What’s better, Coke or Pepsi? How do they get the caramel in a Caramilk bar? These, and other profound questions, have plagued humankind since…well, since these tasty treats were invented. Far be it from us to recommend drinking or eating any of these things (they’re really bad for your teeth), but it gives us the chance to introduce a much more relevant question.
You’re drinking pop, and eating chocolate and caramel. You need to have a great oral health care routine. You brush twice a day, and floss daily – but when you’re flossing, should you floss after or before you brush?
For years, the answer to this question eluded dental professionals. For the most part, the answer was something along the lines of “it doesn’t really matter, just make sure you do both and there’s no wrong way of doing it”. Recently, however, a relatively simple study has challenged this “no wrong way” paradigm.
In this study, 25 dental students were asked to, at one point, brush then floss, then at another point, floss then brush. The main goal of the study was to evaluate which method was superior for plaque removal. The floss-brush group saw significantly more plaque removal. What’s more, they found there was higher fluoride concentration in the mouths of the floss-brush group. Don’t necessarily believe conspiracy theories – in this case, the fluoride concentration was beneficial, not dangerous.
A simple answer to the question: floss, then brush! It should be noted, however, that the answer isn’t quite as simple as it seems. Though the difference in plaque reduction between the two groups was significant, this was a study on only 25 dental students. That doesn’t invalidate the study, but as a rule of thumb, when a study has a relatively small number of participants, it’s a good idea to get more data.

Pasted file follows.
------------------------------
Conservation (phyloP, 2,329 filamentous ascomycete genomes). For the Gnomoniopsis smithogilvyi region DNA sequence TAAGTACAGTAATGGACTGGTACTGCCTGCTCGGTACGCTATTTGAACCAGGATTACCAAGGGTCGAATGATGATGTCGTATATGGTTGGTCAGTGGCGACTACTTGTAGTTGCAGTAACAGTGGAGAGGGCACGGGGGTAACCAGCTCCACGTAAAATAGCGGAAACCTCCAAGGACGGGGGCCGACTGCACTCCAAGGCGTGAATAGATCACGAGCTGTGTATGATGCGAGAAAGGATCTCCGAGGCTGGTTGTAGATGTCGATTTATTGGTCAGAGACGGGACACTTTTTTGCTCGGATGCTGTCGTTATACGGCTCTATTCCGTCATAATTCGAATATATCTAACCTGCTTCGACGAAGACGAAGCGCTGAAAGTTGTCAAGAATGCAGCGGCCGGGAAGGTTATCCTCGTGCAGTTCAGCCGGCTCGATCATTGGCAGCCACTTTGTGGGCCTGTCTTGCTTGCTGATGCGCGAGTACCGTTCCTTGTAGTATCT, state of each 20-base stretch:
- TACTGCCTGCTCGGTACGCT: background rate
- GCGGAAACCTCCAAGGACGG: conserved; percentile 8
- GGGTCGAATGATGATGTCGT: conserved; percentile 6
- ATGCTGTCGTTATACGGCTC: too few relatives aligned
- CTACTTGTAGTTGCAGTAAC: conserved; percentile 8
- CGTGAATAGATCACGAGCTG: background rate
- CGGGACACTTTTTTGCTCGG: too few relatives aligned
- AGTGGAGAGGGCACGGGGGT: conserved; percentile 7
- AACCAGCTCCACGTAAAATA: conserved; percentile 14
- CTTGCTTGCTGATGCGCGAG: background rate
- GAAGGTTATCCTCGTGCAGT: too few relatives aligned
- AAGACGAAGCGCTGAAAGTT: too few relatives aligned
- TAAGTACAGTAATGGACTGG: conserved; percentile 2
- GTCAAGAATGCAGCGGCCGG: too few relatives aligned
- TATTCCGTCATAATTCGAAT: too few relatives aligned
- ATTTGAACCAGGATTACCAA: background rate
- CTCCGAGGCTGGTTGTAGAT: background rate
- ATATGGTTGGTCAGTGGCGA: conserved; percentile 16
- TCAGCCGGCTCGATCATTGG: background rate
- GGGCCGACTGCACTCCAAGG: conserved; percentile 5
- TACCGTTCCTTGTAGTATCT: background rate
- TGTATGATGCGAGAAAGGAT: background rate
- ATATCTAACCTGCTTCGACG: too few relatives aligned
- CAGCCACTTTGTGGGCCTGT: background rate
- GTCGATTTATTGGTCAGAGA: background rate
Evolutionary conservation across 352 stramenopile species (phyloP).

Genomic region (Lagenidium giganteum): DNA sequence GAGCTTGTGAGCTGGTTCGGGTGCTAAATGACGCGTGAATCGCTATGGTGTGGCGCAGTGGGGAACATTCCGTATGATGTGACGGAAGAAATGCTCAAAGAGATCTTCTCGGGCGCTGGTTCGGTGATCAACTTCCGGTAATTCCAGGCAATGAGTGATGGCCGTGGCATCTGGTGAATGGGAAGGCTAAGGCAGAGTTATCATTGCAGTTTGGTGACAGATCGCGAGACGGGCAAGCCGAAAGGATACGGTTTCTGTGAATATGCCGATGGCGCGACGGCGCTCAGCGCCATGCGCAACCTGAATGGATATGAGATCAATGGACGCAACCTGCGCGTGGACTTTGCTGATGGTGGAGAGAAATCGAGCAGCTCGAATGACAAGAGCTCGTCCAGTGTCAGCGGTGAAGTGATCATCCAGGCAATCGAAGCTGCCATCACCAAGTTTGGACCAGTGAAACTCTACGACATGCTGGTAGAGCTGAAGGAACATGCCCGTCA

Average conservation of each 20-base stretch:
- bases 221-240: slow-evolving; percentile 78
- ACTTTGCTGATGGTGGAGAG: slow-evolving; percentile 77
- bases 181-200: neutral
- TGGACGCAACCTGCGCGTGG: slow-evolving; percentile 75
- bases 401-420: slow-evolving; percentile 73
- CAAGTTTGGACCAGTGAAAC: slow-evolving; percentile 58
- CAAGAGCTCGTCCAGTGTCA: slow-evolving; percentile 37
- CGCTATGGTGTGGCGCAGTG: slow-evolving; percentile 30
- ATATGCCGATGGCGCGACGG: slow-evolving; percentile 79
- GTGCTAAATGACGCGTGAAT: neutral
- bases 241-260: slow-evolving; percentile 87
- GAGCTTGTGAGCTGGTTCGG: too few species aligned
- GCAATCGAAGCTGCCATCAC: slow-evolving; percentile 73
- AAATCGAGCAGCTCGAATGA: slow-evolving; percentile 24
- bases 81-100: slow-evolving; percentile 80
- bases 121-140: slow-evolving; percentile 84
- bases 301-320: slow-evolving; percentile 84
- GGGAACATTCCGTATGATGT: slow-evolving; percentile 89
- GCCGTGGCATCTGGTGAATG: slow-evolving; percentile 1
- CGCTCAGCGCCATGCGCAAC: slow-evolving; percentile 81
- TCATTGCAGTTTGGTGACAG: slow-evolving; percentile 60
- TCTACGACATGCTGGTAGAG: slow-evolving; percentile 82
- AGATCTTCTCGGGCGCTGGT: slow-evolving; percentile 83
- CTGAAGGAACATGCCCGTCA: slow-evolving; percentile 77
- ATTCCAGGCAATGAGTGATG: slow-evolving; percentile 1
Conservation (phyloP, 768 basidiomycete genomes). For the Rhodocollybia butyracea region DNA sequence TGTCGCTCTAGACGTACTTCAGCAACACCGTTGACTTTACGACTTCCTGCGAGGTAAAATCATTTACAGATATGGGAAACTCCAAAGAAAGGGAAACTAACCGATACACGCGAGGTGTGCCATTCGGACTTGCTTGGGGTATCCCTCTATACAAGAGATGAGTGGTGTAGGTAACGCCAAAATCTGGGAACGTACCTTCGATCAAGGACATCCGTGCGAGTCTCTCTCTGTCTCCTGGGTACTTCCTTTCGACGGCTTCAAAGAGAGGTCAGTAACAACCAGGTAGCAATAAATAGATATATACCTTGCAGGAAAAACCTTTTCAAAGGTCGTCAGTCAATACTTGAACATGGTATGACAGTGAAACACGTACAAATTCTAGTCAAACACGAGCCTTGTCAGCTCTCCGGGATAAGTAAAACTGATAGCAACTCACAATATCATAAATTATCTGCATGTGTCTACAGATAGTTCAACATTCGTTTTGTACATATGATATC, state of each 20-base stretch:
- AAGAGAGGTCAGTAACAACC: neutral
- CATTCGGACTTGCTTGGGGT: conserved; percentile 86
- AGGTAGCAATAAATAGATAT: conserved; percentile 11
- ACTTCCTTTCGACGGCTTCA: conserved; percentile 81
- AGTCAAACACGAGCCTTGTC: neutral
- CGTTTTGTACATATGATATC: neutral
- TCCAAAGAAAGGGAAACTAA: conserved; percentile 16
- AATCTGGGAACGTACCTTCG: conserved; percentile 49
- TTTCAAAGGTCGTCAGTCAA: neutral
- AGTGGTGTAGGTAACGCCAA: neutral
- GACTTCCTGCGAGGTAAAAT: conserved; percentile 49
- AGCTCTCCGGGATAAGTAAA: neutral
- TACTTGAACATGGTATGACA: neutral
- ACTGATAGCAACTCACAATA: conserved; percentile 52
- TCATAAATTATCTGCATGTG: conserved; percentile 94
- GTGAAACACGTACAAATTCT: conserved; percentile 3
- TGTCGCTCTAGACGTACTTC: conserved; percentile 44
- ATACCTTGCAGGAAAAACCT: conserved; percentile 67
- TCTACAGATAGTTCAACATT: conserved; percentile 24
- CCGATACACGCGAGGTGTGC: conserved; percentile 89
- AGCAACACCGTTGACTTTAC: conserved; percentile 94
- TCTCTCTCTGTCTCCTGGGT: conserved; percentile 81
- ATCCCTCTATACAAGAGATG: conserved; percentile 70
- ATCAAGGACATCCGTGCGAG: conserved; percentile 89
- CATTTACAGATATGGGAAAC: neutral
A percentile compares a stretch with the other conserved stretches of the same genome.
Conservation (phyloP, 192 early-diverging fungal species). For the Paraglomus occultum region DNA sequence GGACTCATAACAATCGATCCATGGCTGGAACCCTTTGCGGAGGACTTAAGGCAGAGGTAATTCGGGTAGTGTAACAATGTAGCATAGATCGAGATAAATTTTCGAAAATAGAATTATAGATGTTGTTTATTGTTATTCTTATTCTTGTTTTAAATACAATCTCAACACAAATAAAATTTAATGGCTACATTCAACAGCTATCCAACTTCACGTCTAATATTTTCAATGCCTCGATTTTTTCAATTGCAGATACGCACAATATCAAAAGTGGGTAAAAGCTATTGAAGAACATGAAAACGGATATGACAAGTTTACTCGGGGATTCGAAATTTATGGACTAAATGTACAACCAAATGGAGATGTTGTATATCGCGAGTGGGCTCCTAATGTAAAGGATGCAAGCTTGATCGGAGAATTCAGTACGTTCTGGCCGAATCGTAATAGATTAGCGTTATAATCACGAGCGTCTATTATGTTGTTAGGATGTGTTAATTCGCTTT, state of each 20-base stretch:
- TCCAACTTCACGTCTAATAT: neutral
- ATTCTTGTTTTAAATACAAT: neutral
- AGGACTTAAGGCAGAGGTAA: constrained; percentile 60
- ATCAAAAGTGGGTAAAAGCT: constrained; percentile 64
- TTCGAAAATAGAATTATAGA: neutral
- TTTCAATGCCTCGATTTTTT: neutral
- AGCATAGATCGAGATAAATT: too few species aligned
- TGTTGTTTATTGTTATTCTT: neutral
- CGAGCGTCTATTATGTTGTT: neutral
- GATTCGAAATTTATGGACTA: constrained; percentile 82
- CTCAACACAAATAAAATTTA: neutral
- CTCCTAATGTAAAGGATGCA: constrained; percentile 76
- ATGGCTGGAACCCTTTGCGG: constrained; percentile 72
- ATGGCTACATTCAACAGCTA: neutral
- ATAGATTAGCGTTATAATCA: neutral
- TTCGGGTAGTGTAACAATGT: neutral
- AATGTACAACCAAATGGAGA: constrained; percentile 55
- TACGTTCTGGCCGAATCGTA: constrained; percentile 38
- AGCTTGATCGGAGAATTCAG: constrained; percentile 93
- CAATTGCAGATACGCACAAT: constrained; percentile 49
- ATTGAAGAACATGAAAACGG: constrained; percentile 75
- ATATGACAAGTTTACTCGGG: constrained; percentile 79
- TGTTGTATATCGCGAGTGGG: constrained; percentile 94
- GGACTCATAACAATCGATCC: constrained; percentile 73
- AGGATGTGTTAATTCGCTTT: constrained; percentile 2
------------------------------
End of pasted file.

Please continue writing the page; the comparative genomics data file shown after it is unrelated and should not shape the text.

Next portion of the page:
That being said, there’s no real risk in flossing then brushing – after all, dentists have been saying it makes no real difference for ages. If the question of what to do first is what’s stopping you from engaging in a better oral health routine, you have your answer: floss, then brush.
For those of you who brush then floss, we’re not advocating you change up your whole oral health routine. You can, and it may be healthier, but the evidence certainly isn’t overwhelming. In other words, though the study may well be accurate, flossing then brushing is not a must, it’s a may.
The most important thing is to make sure you’re flossing daily and brushing twice a day. Whatever is going to get you there is what we advocate for. That means whatever order you’re most comfortable with is probably the best. What matters is the healthy habit.
Of course, no matter how great your oral health routine is, you’re still going to need to get regular dental cleanings. Fortunately, there’s a professional dental clinic near you that can handle your cleaning and most other oral health needs.